The device may, however, be distributed for investigational use if the manufacturer, importer, or other sponsor of the device complies with the IDE regulations. If a PMA or notice of completion of a PDP is not filed by the later of the two dates, and the device does not comply with IDE regulations, the device is deemed to be adulterated within the meaning of section 501(f)(1)(A) of the FD&C Act, and subject to seizure and condemnation under section 304 of the FD&C Act (21 U.S.C. 334) if its distribution continues. Shipment of devices in interstate commerce will be subject to injunction under section 302 of the FD&C Act (21 U.S.C. 332), and the individuals responsible for such shipment will be subject to prosecution under section 303 of the FD&C Act (21 U.S.C. 333). In the past, FDA has requested that manufacturers take action to prevent the further use of devices for which no PMA or PDP has been filed and may determine that such a request is appropriate for the class III device that is the subject of this regulation.

The FD&C Act does not permit an extension of the 90-day period after issuance of a final rule within which an application or a notice is required to be filed. The House Report on the 1976 amendments states that: “[t]he thirty month grace period afforded after classification of a device into class III * * * is sufficient time for manufacturers and importers to develop the data and conduct the investigations necessary to support an application for premarket approval (H. Rept. 94-853, 94th Cong., 2d sess. 42 (1976)).”

The SMDA added section 515(i) to the FD&C Act requiring FDA to review the classification of preamendments class III devices for which no final rule requiring the submission of PMAs has been issued, and to determine whether or not each device should be reclassified into class I or class II or remain in class III. For devices remaining in class III, the SMDA directed FDA to develop a schedule for issuing regulations to require premarket approval. The SMDA does not, however, prevent FDA from proceeding immediately to rulemaking under section 515(b) of the FD&C Act on specific devices, in the interest of public health, independent of the procedures of section 515(i). Proceeding directly to rulemaking under section 515(b) of the FD&C Act is consistent with Congress' objective in enacting section 515(i), i.e., that preamendments class III devices for which PMAs have not been previously required either be reclassified to class I or class II or be subject to the requirements of premarket approval. Moreover, in this proposal, interested persons are being offered the opportunity to request reclassification of the device.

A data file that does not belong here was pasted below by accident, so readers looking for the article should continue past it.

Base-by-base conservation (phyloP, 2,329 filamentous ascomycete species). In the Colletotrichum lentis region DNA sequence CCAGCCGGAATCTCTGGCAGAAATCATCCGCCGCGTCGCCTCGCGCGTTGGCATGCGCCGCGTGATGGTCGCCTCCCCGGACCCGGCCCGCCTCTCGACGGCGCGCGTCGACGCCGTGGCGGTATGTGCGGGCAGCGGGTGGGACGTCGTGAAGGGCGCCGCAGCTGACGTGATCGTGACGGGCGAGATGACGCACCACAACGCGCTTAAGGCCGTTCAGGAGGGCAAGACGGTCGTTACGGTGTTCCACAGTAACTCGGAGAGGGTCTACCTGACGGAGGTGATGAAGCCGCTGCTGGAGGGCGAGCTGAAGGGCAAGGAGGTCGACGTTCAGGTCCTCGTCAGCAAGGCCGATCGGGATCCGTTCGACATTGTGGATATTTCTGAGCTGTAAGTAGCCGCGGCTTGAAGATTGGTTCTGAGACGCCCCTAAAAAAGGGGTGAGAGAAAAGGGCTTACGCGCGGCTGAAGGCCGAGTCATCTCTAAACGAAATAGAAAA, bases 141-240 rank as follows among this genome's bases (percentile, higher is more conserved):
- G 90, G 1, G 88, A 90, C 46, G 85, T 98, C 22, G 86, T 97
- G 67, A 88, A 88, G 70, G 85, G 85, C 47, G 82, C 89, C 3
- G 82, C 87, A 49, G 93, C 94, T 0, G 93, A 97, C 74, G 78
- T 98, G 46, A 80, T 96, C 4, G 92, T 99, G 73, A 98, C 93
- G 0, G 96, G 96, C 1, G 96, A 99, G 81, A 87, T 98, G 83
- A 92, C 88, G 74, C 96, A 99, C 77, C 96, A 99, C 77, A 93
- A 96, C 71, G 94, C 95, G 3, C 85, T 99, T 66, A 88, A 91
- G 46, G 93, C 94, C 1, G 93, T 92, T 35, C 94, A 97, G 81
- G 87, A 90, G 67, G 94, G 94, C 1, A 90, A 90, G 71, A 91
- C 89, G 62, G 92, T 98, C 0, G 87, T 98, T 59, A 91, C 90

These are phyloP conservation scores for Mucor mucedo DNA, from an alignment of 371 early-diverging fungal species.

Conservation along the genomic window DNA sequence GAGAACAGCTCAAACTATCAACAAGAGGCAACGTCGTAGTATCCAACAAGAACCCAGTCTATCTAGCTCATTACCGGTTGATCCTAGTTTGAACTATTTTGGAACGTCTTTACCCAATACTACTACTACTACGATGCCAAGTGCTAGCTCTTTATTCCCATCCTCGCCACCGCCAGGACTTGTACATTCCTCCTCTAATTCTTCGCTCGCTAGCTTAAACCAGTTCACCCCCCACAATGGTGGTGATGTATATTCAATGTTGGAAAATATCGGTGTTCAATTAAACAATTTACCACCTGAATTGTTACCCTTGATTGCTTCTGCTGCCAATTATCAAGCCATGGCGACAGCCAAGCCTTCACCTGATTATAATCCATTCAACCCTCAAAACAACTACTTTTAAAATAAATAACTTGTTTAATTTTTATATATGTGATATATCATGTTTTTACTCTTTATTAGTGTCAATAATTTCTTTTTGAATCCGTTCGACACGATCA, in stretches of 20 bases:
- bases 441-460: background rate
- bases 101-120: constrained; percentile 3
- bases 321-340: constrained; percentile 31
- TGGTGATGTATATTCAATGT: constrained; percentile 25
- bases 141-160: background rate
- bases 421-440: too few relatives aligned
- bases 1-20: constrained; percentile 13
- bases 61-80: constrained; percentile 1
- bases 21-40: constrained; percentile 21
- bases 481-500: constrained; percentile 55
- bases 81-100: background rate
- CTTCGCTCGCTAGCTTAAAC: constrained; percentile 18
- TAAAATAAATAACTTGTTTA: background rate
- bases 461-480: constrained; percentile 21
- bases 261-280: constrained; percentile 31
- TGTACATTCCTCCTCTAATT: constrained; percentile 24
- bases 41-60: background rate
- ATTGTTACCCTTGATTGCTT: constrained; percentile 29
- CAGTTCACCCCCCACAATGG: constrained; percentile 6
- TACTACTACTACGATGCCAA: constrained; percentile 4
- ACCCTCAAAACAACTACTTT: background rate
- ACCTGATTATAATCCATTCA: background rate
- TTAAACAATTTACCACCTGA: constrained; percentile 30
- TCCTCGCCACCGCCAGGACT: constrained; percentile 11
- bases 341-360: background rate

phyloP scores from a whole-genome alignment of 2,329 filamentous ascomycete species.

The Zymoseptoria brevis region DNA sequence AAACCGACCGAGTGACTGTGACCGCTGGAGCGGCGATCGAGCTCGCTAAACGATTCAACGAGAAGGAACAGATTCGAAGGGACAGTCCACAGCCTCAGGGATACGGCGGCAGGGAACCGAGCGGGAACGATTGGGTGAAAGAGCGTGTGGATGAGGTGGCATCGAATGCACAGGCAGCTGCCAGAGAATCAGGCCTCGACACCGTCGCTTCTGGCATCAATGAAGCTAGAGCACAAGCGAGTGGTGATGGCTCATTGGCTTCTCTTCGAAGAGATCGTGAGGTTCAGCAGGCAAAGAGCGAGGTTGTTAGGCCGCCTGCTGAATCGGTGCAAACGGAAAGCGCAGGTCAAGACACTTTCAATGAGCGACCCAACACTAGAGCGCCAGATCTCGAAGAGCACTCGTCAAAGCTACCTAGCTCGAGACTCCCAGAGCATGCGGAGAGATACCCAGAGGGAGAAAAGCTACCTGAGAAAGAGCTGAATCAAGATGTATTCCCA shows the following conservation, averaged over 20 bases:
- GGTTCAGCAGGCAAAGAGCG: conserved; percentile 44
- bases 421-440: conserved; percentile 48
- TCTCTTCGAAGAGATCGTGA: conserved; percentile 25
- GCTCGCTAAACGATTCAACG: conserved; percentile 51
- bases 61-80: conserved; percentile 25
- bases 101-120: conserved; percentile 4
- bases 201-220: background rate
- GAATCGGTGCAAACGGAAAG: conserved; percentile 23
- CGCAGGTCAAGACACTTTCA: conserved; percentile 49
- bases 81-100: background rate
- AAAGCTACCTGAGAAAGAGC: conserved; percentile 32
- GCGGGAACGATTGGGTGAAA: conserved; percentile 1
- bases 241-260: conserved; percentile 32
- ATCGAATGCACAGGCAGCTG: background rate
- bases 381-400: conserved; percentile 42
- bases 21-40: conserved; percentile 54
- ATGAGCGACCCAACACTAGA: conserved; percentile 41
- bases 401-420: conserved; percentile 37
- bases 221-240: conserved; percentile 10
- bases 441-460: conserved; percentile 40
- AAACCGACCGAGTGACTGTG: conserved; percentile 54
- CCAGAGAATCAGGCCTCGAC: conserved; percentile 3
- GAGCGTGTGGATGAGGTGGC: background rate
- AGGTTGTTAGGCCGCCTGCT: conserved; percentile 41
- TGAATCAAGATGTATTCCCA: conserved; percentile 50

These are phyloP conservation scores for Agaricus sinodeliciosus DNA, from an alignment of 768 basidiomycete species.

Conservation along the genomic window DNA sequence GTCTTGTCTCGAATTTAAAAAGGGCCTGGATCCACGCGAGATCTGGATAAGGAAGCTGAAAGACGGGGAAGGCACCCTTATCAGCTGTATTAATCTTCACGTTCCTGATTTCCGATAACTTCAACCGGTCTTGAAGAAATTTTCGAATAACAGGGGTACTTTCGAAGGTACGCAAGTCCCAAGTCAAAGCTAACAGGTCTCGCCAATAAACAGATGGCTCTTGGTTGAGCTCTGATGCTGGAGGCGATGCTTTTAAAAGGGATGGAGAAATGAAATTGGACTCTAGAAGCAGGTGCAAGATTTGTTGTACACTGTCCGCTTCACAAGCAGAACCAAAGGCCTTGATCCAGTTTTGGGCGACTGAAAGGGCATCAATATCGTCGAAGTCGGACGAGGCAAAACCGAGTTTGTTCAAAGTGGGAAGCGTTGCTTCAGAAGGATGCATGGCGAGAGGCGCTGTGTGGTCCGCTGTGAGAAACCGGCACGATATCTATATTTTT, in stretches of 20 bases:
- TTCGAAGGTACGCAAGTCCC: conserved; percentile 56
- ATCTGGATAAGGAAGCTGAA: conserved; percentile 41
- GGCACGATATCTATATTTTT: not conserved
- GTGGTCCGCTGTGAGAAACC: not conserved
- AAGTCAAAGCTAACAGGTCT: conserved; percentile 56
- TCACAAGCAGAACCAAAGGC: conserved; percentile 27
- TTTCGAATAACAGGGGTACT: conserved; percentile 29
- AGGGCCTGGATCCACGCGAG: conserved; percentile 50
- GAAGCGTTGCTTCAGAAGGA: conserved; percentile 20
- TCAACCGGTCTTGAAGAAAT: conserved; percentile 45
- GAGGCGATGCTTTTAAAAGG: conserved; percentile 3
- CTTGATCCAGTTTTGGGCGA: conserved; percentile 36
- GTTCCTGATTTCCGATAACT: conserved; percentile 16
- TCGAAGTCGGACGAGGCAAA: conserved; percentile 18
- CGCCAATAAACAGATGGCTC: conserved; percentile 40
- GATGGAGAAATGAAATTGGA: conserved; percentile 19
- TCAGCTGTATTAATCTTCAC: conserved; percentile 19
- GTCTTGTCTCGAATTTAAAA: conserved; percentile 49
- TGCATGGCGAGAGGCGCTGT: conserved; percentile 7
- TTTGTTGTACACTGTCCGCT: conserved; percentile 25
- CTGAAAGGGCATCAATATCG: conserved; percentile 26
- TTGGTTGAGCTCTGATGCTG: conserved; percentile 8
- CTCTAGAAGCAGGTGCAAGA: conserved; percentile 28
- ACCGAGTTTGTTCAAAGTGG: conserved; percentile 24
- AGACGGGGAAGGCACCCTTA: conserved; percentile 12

II. Dates New Requirements Apply

In accordance with section 515(b) of the FD&C Act, FDA is proposing to require that a PMA or a notice of completion of a PDP be filed with the Agency for class III devices within 90 days after issuance of any final rule based on this proposal. An applicant whose device was legally in commercial distribution before May 28, 1976, or whose device has been found to be substantially equivalent to such a device, will be permitted to continue marketing such class III devices during FDA's review of the PMA or notice of completion of the PDP. FDA intends to review any PMA for the device within 180 days, and any notice of completion of a PDP for the device within 90 days of the date of filing. FDA cautions that under section 515(d)(1)(B)(i) of the FD&C Act, the Agency may not enter into an agreement to extend the review period for a PMA beyond 180 days unless the Agency finds that “the continued availability of the device is necessary for the public health.”

FDA intends that under § 812.2(d), the preamble to any final rule based on this proposal will state that, as of the date on which the filing of a PMA or a notice of completion of a PDP is required to be filed, the exemptions from the requirements of the IDE regulations for preamendments class III devices in § 812.2(c)(1) and (c)(2) will cease to apply to any device that is: (1) Not legally on the market on or before that date, or (2) legally on the market on or before that date but for which a PMA or notice of completion of a PDP is not filed by that date, or for which PMA approval has been denied or withdrawn.